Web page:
Substance use disorders can represent a significant financial burden for individuals and communities. Drug dependence can cause powerful compulsions to buy and use drugs each day, regardless of your finances. Not only does frequent compulsive drug use cause you to buy drugs consistently, but it can also affect your ability to maintain employment. As a drug dependence gets worse, you may need more and more of a drug each day to feel normal. You may need to use it at odd hours, like in the morning or the middle of the workday. It can also cause impairments that make it difficult to focus or perform tasks at work.
Long-term substance use disorders often lead to financial instability, but it can also lead to problems like legal issues and homelessness.
Widespread substance use problems, as seen in the opioid crisis, can have a significant impact on communities. Healthcare costs that are associated with responding to substance use problems in the U.S. can be extensive. Plus, there are other factors like costs associated with the criminal justice systems, homelessness response, and lost work productivity. According to NIDA, prescription opioid misuse alone costs the U.S. $26 billion in healthcare and more than $78 billion in overall costs. Illicit drugs cost $11 billion in healthcare and $249 billion overall, according to data from 2010.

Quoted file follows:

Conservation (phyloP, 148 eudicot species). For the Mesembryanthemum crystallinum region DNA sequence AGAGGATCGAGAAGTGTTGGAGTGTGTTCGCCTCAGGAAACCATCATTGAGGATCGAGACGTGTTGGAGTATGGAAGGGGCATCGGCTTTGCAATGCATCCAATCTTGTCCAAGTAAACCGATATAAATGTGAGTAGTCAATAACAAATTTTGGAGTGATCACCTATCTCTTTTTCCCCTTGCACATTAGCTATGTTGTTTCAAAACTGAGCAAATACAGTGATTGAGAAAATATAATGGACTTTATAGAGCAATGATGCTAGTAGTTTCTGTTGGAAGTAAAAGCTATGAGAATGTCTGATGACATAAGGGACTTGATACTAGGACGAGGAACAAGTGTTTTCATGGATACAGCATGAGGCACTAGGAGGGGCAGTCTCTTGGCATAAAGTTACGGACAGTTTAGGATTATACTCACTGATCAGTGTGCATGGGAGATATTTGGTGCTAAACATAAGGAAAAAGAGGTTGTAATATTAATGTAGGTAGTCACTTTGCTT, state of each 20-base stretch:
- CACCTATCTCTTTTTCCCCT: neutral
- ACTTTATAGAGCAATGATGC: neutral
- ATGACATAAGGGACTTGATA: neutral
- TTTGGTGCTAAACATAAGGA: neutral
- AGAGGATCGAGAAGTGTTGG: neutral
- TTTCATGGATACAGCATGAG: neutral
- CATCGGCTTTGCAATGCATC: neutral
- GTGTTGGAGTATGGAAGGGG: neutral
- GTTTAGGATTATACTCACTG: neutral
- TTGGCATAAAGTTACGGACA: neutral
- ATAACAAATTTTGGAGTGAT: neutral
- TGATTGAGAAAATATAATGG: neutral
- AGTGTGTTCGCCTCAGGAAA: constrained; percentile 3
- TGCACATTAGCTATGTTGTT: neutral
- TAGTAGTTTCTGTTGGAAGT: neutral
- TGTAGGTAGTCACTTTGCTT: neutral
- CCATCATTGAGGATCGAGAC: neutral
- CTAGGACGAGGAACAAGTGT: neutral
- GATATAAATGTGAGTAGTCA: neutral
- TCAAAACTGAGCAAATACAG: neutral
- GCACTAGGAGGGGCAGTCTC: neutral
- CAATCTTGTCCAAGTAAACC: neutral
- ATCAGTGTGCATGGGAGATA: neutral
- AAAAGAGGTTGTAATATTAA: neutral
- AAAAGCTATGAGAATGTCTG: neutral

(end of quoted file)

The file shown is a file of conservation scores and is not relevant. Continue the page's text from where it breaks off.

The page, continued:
Where Do Drugs Come From?
Drugs come from a variety of sources in and outside of the United States. Domestic substances like alcohol and prescription drugs are commonly abused. Alcohol’s prevalence in culture and distribution makes it easy to obtain and misuse. Prescription drugs are commonly misused, but that may be harder to obtain for long periods of time. Prescription drugs come from legal prescriptions that are later used by someone else without a prescription or used in high amounts. Excess pills are often given out to friends and family, or they can be bought illegally. However, prescription drugs may be expensive or difficult to obtain over time.
In many cases, prescription opioid use may lead to the use of illicit heroin, which may be cheaper and easier to buy. According to the National Institute on Drug Abuse, prescription opioid misuse is a significant risk factor for later heroin use.
Illicit drugs like heroin are mostly produced outside of the U.S. and trafficked in over the border and by sea. According to the U.S. Drug Enforcement Administration, transnational criminal organizations are responsible for the influx of illicit drugs like heroin, fentanyl, and cocaine. Mexican cartels are a major source of heroin in the country. Both Mexico and China are the largest sources of fentanyl. The DEA also reports that drug traffickers also manufacture counterfeit prescription drugs and sell them as the genuine product.